Eurovision sends a lesson to tennis
One can only hope it is the sound of Waterloo that the players’ unions are hearing
The Wimbledon tennis tournament has banned Russian and Belarusian players from participating this year because of the war in Ukraine. Yesterday, the men’s and women’s tennis associations decided to strip Wimbledon of its ranking points. Contrast that with events just one week ago when the Eurovision Song Contest took place having banned Russia and with Ukraine sweeping to victory on a massive popular vote.
I can’t claim to have watched Eurovision for many years, but the results are helpfully provided here.1 The audience watching and listening from their homes awarded the Ukrainian entry an extraordinary 439 points out of a possible 468. That equates to 36 countries out of 39 voting Ukraine into first or second place, with two of the remaining three countries placing Ukraine third and one fourth. And let’s not kid ourselves that all those countries loved the song.
We know that winning mattered to Ukraine. The mere fact that the performers – men of fighting age – had been allowed out of the country for the contest told us that.
Compare the Eurovision audience’s delight at the banning of Russia with that of the two tennis bodies, ATP (men) and WTA (women). Both organisations currently adorn their websites with ribbons in the colours of Ukraine, but they have chosen to take action against Wimbledon for excluding Russian and Belarusian players from this year’s tournament.
Despite many commentators describing the decision to remove ranking points as akin to demoting Wimbledon to an exhibition event, they are wrong. Wimbledon will be broadcast around the globe and the winners will go down in history, regardless of the impact on their rankings, not to mention being paid at least £1.7m in each of the two singles events. And with at least £48,000 on offer just for being accepted into the first round, who amongst the eligible players won’t want to turn up?
It’s not at all clear who the ATP and WTA think they are punishing by withdrawing ranking points. Not the tournament itself, clearly.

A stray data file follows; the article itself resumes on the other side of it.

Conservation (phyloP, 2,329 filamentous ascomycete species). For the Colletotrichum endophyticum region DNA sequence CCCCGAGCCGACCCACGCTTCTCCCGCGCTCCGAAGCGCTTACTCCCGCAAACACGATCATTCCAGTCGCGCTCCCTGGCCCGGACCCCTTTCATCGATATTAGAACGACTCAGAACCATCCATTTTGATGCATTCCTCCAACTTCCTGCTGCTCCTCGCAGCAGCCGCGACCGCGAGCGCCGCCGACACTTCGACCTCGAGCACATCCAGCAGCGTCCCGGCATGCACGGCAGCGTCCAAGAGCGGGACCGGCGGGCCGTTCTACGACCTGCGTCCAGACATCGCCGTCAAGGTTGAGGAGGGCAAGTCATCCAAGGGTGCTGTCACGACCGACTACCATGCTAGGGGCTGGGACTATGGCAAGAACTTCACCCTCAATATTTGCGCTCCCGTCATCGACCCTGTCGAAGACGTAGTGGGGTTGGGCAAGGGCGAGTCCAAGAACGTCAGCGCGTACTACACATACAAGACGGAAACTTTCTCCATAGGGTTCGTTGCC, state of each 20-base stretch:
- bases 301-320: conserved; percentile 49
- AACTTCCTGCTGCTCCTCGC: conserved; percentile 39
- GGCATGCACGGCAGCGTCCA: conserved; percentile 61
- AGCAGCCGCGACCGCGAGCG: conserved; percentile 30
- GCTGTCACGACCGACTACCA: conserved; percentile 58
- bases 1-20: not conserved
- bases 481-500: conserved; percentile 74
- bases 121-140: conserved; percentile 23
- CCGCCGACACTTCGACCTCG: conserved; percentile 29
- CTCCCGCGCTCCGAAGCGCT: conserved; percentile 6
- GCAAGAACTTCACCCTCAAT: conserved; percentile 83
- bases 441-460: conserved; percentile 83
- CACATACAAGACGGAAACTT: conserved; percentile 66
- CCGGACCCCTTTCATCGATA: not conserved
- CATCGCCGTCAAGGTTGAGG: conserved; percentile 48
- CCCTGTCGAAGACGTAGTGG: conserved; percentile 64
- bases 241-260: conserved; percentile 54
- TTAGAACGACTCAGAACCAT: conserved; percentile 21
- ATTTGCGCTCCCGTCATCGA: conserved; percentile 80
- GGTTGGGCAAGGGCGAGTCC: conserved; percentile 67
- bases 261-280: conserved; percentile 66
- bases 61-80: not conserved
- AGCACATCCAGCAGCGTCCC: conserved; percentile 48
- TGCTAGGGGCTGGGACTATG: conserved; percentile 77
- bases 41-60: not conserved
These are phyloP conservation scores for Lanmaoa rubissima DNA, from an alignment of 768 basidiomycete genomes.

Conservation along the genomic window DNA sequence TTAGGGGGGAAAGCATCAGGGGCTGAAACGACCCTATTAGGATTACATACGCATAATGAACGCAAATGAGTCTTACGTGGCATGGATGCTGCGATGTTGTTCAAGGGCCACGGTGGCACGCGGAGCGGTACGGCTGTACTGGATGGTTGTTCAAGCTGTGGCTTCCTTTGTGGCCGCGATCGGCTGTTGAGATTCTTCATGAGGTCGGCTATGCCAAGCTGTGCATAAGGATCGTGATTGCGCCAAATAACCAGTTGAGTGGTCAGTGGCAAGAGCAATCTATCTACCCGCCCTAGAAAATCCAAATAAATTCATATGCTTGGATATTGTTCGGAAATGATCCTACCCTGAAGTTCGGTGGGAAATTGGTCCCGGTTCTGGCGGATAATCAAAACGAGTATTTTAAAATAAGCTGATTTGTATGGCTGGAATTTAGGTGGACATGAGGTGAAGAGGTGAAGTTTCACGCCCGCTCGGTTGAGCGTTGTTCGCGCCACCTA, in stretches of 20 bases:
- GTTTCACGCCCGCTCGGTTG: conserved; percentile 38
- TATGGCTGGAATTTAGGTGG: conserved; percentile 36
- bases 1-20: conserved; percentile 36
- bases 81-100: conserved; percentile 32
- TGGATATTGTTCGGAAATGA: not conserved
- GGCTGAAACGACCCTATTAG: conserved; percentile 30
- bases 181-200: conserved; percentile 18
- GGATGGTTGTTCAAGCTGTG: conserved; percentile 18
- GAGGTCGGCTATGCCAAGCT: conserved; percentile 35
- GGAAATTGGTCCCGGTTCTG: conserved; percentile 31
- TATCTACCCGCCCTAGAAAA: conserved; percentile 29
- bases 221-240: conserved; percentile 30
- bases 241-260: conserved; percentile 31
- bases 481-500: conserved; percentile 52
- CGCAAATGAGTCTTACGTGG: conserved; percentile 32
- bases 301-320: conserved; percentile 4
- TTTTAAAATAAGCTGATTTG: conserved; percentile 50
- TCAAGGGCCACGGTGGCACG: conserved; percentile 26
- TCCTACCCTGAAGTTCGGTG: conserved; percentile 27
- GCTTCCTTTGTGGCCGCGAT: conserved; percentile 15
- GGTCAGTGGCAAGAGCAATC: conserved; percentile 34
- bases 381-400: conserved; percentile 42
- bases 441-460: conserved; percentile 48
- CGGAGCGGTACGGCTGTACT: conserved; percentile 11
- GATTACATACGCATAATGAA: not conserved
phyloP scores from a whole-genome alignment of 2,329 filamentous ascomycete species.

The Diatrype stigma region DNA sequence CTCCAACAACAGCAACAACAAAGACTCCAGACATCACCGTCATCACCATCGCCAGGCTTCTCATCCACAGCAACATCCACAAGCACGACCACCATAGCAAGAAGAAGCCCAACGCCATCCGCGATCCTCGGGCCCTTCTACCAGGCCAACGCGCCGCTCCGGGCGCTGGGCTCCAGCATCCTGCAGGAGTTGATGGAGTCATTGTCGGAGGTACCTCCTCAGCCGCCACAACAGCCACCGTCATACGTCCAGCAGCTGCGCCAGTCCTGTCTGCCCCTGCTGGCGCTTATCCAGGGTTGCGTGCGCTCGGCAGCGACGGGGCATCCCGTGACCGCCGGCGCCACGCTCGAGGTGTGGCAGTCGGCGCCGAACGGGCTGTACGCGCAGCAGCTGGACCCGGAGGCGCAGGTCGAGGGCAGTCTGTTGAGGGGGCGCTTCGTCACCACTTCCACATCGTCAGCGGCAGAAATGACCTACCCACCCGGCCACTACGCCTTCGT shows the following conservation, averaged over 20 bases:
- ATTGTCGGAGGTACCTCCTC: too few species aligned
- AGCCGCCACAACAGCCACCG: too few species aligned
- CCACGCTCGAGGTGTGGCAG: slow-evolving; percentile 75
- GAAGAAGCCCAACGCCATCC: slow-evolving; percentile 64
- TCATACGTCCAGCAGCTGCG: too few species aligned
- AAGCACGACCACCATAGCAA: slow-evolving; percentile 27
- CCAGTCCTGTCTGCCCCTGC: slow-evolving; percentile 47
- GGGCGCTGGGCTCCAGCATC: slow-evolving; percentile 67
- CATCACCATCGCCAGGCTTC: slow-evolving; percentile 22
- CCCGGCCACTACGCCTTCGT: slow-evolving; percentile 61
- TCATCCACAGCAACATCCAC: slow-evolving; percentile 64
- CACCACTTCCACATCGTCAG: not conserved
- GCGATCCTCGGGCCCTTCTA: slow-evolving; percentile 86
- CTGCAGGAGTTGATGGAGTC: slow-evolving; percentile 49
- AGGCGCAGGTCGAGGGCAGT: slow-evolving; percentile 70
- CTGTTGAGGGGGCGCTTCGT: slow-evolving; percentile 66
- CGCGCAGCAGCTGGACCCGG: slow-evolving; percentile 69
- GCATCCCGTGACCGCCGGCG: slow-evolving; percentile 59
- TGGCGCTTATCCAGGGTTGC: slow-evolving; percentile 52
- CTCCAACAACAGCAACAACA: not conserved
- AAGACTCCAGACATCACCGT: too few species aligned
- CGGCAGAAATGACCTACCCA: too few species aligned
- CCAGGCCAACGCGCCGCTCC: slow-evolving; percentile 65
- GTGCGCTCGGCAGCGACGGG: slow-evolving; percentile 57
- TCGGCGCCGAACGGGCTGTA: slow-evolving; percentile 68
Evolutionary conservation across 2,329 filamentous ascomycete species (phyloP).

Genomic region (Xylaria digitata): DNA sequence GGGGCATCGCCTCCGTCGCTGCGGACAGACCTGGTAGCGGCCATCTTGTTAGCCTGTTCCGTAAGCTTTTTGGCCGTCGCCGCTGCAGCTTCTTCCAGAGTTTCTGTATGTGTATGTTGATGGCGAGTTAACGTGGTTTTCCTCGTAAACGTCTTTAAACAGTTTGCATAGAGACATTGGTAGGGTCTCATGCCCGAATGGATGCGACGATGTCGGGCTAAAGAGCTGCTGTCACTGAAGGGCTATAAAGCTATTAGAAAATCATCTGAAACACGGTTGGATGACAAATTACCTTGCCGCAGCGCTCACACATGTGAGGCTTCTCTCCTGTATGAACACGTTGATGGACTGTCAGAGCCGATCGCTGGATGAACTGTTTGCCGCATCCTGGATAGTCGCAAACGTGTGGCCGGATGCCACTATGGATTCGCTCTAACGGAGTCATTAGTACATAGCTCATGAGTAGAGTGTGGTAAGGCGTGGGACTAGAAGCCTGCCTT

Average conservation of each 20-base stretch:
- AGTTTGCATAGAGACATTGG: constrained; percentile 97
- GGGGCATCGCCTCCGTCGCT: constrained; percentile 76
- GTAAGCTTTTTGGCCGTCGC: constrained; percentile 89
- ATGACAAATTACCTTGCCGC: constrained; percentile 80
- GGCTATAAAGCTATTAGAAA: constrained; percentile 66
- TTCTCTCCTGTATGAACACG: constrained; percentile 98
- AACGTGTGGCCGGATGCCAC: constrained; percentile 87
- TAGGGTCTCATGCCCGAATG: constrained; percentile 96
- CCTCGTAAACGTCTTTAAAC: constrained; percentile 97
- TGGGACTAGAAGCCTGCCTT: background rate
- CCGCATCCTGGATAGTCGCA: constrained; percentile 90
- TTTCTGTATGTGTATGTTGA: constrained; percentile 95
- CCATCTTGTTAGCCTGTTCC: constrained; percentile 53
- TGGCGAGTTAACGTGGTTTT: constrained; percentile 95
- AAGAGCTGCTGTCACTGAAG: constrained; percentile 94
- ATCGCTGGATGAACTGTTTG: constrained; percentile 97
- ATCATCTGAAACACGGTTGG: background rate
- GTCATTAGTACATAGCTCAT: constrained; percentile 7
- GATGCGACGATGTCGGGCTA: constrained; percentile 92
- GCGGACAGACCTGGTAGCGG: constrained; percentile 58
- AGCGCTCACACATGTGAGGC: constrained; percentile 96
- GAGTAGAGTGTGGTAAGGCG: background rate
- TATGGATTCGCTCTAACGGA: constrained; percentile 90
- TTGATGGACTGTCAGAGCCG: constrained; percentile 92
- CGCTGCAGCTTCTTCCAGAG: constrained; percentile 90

One group who will lose out – whether or not that is the intention – are the players who earned ranking points last year. That is because the ranking system works on a rolling 12-month basis. Novak Djokovic currently sits on top of the ATP ranking with 8,660 points, of which 2,000 were derived from winning Wimbledon in 2021. In second place is Daniil Medvedev, not far behind with 7,980 points, including just 180 earned at last year’s Wimbledon. A lot may change between now and the start of the tournament in July, but if Wimbledon’s ranking points were stripped away now, Medvedev would automatically overtake Djokovic to become the men’s tennis world No 1.
As it happens, Medvedev is Russian. As unfair as some might think it that he should be banned from playing at this year’s tournament on account of his nationality, and not because of anything he has done, there is a war going on and war hurts all sorts of people in all sorts of ways. Ask the Ukrainians. Ask anyone struggling with the current food and energy price rises.
The ATP’s statement on the matter suggests that they are in a sulk because Wimbledon didn’t involve them in the decision. “Unilateral decisions of this nature”, the ATP says, “set a damaging precedent for the rest of the Tour … [and are] simply not viable on a Tour that operates in more than 30 countries.”
The WTA has a more principled stance. It:
believes that individual athletes participating in an individual sport should not be penalized or prevented from competing solely because of their nationalities or the decisions made by the governments of their countries.
That is an honourable enough aspiration, but naïve and unrealistic, nonetheless. So long as Governments can, and do, take decisions that wreak violence and terror on citizens of other countries, there are individuals who are penalised and prevented from following their chosen path. Sportswomen and men are not exempt from that reality.
The statements from both the ATP and the WTA appear to leave the door open for a re-think by the organisers of Wimbledon. I can only hope they have the courage of their convictions and recall these famous words from Baker and others in 1981:
Trust your inner vision. Don't let others change your mind.
The Eurovision Song Contest was a timely reminder of just how nationalistic people, and Governments, can be. It is unfortunate for tennis players from Russia and Belarus that they will be denied the opportunity to play at this year’s Wimbledon. But taking away the tournament’s ranking points won’t get them back into the draw.
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